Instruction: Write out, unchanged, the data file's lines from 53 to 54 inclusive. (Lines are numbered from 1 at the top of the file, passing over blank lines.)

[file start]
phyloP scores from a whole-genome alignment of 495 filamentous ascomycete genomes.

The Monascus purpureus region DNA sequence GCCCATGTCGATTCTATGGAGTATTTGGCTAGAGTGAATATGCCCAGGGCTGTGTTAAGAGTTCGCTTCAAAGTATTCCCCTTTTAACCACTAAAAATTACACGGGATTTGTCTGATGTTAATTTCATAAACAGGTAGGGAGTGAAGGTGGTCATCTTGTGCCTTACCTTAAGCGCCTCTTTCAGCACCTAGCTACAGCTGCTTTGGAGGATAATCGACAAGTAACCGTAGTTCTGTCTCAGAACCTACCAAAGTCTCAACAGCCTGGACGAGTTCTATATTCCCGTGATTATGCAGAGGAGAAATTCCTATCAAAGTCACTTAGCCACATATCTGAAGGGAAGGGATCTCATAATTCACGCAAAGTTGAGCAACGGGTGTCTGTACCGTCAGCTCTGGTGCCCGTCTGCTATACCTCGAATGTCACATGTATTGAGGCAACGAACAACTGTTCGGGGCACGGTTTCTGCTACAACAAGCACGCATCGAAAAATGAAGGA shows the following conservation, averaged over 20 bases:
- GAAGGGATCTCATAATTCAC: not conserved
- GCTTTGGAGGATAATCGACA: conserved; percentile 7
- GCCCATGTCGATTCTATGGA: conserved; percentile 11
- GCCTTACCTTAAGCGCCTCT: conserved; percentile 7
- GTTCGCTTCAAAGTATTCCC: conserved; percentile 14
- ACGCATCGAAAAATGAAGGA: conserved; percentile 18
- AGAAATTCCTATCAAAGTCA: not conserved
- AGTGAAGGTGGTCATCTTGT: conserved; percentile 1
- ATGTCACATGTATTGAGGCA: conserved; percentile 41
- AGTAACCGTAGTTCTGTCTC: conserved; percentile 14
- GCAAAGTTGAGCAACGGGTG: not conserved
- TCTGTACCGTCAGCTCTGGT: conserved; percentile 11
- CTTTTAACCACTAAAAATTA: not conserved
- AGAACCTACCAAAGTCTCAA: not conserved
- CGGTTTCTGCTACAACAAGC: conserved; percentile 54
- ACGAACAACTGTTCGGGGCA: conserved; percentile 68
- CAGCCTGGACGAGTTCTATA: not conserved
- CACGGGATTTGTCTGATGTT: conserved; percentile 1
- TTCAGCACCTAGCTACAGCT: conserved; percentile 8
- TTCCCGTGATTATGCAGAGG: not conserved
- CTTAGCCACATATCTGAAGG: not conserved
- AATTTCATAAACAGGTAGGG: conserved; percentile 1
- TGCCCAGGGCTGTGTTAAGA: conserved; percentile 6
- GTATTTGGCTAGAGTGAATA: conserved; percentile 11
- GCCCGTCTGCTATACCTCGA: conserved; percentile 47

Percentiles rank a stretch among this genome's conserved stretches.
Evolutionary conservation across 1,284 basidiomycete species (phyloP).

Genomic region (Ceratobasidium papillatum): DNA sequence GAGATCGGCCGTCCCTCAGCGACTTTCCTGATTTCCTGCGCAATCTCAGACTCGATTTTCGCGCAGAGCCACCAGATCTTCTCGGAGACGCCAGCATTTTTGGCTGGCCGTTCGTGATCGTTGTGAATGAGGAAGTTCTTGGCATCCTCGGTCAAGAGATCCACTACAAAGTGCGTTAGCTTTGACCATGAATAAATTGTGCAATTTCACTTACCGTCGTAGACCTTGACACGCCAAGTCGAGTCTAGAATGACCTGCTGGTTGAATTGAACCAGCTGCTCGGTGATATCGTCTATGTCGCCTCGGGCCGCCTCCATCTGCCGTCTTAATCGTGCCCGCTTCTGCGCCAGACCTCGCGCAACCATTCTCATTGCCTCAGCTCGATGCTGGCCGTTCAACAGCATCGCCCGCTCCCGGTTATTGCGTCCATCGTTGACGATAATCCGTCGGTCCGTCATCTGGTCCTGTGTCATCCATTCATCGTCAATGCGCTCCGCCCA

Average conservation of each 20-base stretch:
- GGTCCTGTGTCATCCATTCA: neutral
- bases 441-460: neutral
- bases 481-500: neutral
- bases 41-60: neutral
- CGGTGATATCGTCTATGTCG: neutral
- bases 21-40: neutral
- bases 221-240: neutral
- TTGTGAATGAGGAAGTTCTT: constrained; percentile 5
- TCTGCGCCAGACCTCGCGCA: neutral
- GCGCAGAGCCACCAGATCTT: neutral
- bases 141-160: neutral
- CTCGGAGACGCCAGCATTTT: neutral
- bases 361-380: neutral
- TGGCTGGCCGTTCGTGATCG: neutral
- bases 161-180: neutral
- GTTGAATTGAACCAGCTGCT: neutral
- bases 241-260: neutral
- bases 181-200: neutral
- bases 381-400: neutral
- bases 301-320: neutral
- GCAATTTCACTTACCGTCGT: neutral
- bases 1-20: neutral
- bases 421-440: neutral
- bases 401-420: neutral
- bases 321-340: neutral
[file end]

- bases 1-20: neutral
- bases 421-440: neutral